From Wikipedia—“One definition of fine art is ‘a visual art considered to have been created primarily for aesthetic and intellectual purposes and judged for its beauty and meaningfulness—specifically in, painting, sculpture, drawing, watercolor, graphics, and architecture.’” (In that sense, there are conceptual differences between the fine arts and the applied arts, which include pottery, weaving, mosaics, etc.)
The figure as subject is an enduring theme in the study of fine art. We can list a number of reasons why, but the most common reason sited has to do with the challenge of “seeing”. Great acuity is required when studying the human body in order to understand form and proportion as light and shadow bends over the figure. The elegance of line can be easily accessed. And the model can be readily changed. How the body, moves, bends and flows provides endless compositional as well as drawing challenges. You are engaging in—“aesthetic and intellectual purposes and judged for its beauty and meaningfulness” in its highest practice.
The biggest difference between life drawing/painting and any other subject is the energy that the model brings with him or her. The room changes when the model enters. It is reported that the human body contains enough energy to light a 100 watt light bulb. Think of how turning on a light can alter the feeling of any space.
With figure work you have before you a living, breathing being that can bend, twist, extend, turn, balance, fold, etc. etc., and with enough energy to light up the room. It’s an interactive experience! What a subject!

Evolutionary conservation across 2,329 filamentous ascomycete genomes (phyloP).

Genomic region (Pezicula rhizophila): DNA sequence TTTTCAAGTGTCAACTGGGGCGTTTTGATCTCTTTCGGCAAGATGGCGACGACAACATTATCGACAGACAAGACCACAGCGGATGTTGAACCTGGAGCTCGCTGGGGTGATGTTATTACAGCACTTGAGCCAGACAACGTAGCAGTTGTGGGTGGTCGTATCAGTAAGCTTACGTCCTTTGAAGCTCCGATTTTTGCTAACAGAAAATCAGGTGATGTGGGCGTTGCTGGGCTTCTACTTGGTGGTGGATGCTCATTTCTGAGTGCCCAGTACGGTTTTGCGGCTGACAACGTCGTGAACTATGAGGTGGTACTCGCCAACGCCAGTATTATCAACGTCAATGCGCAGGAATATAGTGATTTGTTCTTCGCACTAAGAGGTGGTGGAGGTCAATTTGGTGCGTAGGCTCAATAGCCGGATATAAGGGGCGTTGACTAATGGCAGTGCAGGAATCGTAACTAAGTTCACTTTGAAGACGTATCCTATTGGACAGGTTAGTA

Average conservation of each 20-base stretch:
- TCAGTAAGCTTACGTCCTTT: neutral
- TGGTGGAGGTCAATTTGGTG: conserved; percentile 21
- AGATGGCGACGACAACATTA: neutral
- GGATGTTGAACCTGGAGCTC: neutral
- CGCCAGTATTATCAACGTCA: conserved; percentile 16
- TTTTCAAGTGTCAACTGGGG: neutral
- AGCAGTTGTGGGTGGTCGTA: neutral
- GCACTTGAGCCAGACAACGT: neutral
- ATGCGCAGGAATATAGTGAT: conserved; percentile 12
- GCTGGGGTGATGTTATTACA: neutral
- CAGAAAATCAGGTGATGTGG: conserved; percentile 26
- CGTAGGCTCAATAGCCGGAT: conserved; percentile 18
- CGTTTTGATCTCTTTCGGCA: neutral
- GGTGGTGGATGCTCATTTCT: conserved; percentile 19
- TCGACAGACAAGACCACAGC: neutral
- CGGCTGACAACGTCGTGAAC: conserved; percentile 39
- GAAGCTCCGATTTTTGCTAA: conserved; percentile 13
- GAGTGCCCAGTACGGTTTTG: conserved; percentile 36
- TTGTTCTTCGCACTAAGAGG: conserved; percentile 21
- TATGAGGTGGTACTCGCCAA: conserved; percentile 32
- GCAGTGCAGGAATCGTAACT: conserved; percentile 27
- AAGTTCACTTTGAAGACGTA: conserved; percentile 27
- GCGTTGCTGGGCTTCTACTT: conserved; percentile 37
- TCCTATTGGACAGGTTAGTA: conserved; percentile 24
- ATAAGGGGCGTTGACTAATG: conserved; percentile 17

The challenge for the artist is to finds ways to connect and to see the figure in a new way, to find an approach that will encourage further engagement and to limit frustration. Drawing the figure is hard. And it’s easy to get trapped into attempting to render something expected, but that lacks life.
So this week as you observe the scenes around you, imagine how an unexpected use of the figure in your work might aid your vision and improve your skill set. Notice what happens when you “crop” your view, when you see multiple figures next to each other or stack in front and behind, or when you create a new and different context. It is unlikely you’re seeing figures nude, but allow some imagination in your observation. What about color or strong contrast. Can texture enter into your composition? Can it define the form? What if the pose is repeated multiple times? Just ponder.
I will have some suggestions of how to incorporate our model into the whole, but feel free to come up with your own ideas and share. We will do quick gestures and some longer poses. Collage and underpaintings can/will be employed. Think about a series of smaller pieces that can build one image. And then think about the reverse—a larger image that can be deconstructed and put back together. After entertaining these ideas be ready to react in the moment, feel the presence in front of you when you look at the model and connect to it. Don’t be so hot to use your tools that you don’t see. Look. Feel. Bond. Be ready to put “life” into life drawing.